Argentina’s Economy Minister Sergio Massa pledged on Tuesday to unleash “all tools” to counter a dangerous slide in the peso currency, which has plumbed near 500 pesos per dollar in popular black markets amid wider economic fears.
The peso hit 495 on Tuesday in informal markets that have flourished as the official foreign exchange market is under tight controls. That is down from 400 pesos per dollar just over a week ago and compares to the official spot rate of around 221.
The 7% plunge on Tuesday followed Monday’s 4.6% daily decline, already the largest in nine months. The gap between the black and official rates of some 124% is the widest since last July, which warps prices and further fans high inflation.
The black market peso’s slump has pressured President Alberto Fernandez’s government to devalue the currency, something he has long resisted, and forced the central bank to increase intervention in the FX market that in March amounted to over $1 billion.
Devaluing the currency could help reduce the trade deficit and boost exports, including of grains, a sector which already has a preferential exchange. But it would also slash the real value of people’s savings and put pressure on local prices, especially of imported goods, pushing up an already sky-high inflation.
“Devaluation rumours have abounded in Argentina ever since Fernandez became president. Yet against what economic logic would suggest, it has not happened,” said Carlos de Sousa, EM debt strategist and portfolio manager at Vontobel Asset Management.
“I’d be very surprised if this government devalues the official exchange rate before the presidential election, but it’s probably one of the first things the next government will do.”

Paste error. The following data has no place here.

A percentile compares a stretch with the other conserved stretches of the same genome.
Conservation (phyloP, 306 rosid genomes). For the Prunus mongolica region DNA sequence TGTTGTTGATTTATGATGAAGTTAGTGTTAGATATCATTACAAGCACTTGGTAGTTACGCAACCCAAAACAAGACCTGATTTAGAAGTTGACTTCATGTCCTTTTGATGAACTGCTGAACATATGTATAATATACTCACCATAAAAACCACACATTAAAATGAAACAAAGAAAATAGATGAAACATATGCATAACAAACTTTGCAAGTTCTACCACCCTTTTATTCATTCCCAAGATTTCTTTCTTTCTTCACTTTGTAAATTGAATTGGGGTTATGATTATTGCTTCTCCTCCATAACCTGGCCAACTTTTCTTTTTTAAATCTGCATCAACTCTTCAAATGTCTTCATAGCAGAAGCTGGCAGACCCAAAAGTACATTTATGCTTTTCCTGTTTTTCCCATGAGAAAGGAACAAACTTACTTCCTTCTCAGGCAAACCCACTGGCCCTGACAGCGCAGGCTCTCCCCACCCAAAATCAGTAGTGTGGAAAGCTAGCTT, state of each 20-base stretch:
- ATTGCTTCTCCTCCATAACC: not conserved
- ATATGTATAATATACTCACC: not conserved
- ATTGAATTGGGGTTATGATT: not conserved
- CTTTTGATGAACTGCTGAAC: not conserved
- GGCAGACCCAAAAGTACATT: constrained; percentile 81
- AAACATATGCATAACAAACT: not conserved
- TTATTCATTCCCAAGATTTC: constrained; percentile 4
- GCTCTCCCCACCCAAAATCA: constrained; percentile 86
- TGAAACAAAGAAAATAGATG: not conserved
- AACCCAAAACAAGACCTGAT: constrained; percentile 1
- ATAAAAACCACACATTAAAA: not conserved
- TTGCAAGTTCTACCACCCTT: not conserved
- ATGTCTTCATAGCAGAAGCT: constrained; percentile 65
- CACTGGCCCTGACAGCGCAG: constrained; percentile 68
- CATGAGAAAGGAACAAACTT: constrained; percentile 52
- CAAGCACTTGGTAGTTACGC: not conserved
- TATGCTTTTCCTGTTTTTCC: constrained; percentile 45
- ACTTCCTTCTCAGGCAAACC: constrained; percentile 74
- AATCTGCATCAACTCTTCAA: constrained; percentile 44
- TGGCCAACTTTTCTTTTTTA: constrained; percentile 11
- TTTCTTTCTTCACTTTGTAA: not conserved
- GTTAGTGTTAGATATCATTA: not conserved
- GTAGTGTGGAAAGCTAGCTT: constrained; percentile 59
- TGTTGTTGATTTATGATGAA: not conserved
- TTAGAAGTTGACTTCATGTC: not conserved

Fernandez said last week he will not run for re-election in October, which could give him cover to enact a very unpopular move that would exacerbate inflation, already running above 104% annualized.
STUCK IN NEUTRAL
Data on Monday showed monthly economic activity was flat in February even as it expanded 0.2% annualized, while last week the trade balance posted a surprise $1.1 billion deficit, further pressuring the currency.
It comes as a historic drought has hit key grains exports and fuelled a shortage of foreign currency.
“The sharp slowdown in activity seen at the end of 2022 is set to continue,” said Goldman Sachs’ Sergio Armella in a note to clients on Monday.
“A bad harvest, tight FX and import controls, and headwinds from the very high inflation and growing macroeconomic imbalances and distortions should keep real activity data weak through 2023.”
Economic activity is set to contract 2.3% this year, the worst performance among the G20 countries, with inflation seen ending the year above 100%, according to median estimates from economists polled earlier this month.
The weak data has further muddied the waters in Buenos Aires. As the peso has slumped, rumours have circulated about political pressure rising on Massa and Central Bank Chief Miguel Pesce, forcing officials into denials and shows of solidarity.
Argentina’s economy has struggled to build its dollar reserves as agriculture exports have dropped, to the point that the International Monetary Fund lowered an already low bar for reserves set as part of a $44 billion financing program.
JPMorgan said on Friday Argentina also failed its IMF program primary fiscal target for end-March, and said the government will request a formal waiver from the Fund “but also likely a relaxation of the annual 1.9% of GDP primary deficit target for 2023 in the upcoming review.”